are the largest of all living reptiles. Equipped with hard jaws lined with grinding teeth
these mighty monsters float log-like on the surface. They swim fast by lashing their long,
deep, flattened tails. Some can drag cattle into water from quite afar.
The big monitor lizard include species almost as aquatic as a crocodile. Other reptiles
include snakes that can swim well and prey on fish.
Ponds and streams:
As water travels overland it gathers chemicals - for instance, mineral salts and the
gases, oxygen and carbon dioxide. Water plants make food and grow with these. Living and
dead water plants themselves form food for many animals that live in water. Other
creatures prey on some of these. Body waste and dead animals in turn yield nourishment to
fertilize the water plants. Thus sets off a fresh water food chain. Unlike the running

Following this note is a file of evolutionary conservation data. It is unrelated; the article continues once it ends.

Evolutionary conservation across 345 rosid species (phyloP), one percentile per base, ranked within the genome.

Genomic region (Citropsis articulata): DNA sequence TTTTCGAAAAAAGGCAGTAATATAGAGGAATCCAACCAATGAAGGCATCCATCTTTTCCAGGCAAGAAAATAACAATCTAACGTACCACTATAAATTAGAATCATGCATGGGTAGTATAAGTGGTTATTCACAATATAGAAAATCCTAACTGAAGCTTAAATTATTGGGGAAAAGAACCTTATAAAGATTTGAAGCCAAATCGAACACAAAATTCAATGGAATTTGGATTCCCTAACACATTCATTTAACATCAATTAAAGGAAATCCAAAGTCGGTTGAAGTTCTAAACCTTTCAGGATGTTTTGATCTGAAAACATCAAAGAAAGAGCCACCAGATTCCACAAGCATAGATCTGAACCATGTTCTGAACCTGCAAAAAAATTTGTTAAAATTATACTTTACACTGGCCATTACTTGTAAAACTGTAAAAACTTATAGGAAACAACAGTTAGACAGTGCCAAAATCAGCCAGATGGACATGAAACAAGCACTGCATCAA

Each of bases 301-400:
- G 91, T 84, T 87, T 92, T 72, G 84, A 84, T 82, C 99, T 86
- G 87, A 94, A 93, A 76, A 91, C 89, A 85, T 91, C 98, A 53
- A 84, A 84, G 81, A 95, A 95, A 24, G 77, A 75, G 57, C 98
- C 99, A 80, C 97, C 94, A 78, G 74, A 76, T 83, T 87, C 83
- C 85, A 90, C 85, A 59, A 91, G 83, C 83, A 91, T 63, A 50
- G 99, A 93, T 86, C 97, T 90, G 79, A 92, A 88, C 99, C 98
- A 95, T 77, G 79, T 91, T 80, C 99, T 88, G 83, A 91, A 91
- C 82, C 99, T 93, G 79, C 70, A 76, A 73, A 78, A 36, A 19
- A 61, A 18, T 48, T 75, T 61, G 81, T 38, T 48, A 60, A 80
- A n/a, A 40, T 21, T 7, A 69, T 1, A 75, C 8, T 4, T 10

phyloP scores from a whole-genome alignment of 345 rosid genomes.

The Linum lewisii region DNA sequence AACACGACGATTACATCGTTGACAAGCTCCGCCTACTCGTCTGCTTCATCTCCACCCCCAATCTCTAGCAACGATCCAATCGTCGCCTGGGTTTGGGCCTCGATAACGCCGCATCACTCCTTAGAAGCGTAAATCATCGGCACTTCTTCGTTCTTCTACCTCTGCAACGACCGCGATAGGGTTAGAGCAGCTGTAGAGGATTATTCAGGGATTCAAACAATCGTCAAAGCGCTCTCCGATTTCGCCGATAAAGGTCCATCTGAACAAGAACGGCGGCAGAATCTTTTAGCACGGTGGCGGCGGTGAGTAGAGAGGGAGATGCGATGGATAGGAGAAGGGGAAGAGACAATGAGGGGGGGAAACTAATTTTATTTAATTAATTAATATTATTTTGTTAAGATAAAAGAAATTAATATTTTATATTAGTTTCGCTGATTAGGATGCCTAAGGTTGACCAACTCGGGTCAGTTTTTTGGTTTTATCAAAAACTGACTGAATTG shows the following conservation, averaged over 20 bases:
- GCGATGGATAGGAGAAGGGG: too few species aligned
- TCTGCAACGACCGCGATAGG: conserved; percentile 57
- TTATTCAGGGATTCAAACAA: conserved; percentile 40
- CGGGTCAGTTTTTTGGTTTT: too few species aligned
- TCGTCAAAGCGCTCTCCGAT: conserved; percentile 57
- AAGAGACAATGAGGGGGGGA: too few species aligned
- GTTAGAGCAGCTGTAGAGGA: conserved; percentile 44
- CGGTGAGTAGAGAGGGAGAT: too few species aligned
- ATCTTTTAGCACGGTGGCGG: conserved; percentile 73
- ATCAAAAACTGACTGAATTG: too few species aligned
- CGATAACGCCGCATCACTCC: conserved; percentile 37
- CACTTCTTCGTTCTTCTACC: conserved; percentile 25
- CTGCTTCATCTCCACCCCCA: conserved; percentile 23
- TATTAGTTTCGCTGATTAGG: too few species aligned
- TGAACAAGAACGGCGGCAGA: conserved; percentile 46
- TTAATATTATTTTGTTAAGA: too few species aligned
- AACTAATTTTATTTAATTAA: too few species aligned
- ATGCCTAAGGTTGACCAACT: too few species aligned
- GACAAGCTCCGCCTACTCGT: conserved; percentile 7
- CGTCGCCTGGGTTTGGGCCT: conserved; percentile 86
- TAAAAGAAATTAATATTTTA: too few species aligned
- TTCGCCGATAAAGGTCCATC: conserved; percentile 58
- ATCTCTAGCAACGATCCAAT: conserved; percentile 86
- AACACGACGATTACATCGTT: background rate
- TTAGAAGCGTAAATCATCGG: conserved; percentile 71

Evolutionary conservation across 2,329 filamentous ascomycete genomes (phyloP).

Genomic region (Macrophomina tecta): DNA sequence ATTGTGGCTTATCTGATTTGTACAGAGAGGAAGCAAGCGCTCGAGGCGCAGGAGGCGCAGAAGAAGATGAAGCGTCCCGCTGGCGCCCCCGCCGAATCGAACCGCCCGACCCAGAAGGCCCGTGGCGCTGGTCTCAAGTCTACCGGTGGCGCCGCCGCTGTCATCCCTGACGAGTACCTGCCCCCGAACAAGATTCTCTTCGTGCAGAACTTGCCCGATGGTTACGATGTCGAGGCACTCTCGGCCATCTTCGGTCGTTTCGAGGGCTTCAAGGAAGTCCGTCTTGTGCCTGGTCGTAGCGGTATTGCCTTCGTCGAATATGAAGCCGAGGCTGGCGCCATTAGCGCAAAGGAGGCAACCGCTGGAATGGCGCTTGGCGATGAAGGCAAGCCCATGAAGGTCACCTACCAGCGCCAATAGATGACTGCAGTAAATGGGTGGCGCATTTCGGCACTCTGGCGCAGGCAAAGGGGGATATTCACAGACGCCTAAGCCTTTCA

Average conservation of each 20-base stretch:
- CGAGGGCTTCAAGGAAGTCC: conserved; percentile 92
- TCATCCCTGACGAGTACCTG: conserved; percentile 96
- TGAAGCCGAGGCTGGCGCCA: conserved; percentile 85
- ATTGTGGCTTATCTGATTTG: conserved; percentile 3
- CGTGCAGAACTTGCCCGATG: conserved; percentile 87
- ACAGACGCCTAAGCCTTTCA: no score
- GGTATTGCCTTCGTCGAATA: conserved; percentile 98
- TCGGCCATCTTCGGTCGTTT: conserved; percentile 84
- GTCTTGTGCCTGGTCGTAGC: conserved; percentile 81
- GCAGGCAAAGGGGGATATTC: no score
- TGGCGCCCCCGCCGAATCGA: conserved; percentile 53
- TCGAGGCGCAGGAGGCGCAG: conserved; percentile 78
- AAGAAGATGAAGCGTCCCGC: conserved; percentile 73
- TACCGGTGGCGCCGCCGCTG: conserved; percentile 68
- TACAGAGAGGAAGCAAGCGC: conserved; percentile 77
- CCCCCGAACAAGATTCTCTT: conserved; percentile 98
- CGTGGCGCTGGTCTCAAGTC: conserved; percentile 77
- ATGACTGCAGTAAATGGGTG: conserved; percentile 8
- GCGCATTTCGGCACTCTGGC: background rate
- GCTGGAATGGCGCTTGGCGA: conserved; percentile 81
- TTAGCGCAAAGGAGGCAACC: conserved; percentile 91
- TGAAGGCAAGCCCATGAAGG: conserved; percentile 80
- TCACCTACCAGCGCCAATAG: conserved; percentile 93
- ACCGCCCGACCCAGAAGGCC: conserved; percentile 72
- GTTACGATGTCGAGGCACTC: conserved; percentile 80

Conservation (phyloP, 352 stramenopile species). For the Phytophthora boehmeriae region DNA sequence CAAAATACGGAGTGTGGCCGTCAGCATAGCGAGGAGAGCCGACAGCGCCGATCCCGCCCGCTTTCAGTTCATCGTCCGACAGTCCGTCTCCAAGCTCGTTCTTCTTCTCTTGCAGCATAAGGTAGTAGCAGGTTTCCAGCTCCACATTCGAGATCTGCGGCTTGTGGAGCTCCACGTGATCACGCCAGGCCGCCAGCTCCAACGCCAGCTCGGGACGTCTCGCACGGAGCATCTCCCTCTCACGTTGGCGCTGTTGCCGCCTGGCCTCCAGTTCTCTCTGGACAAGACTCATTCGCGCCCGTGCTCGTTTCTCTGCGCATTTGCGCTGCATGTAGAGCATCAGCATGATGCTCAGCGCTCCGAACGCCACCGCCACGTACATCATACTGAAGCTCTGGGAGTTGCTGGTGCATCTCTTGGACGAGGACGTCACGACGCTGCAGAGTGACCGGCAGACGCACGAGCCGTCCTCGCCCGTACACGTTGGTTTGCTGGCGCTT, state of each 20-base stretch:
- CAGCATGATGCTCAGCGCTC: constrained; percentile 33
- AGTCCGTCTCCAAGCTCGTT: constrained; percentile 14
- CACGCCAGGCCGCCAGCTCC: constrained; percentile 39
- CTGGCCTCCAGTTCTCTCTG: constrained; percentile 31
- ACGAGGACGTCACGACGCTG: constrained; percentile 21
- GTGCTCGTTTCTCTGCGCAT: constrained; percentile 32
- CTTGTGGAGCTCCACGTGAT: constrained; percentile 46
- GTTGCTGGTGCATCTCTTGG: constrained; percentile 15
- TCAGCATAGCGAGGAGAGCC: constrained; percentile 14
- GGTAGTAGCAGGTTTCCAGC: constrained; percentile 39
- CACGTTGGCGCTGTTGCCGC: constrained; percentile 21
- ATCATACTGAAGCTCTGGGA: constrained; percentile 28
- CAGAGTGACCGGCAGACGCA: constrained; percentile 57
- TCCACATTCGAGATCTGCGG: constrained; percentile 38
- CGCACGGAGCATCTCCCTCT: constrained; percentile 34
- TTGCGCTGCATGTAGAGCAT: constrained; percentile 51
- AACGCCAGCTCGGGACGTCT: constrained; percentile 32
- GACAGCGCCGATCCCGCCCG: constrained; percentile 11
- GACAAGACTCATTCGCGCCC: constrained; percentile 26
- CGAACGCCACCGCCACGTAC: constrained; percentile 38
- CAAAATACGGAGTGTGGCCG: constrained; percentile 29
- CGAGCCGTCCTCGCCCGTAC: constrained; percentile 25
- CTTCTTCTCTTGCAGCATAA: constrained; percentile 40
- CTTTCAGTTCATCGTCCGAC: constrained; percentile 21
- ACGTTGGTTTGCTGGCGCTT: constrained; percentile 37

waters the still water of a pool has its own special group of creatures. Yet their variety
is no less amazing!
Around the soft, gently sloping edge of a pool with reeds, arrowheads, bulrushes and other
tall plants. And
it is because of these plants at the pool animal life here grows richest. The plants
shelter and feed thousands of tiny crustaceans, insect larvae, mollusks and worms.
Between the water weeds the water spiders spin their underwater home filled with
air bubbles that it brings down from the surface.
Newts, frogs and toads also make their
habitat at the pool side rim. Frog and toad tadpoles browse on soft vegetation. Newts
larvae feed on worms and water fleas. Daphnia in turn eat minute green plants, mostly
algae that drift about in water. Again the larvae and tadpoles may
fall prey to big beetles that dive and hunt under water. Young dragonflies are
Farther out, in deeper water, lurk larger fishes. Most kinds eat water plants and worms or
other small invertebrates.
Trench and bream forage among underwater plants near the bottom. Not everywhere the
same species of these still water creatures are found. It depends on the climatic zones.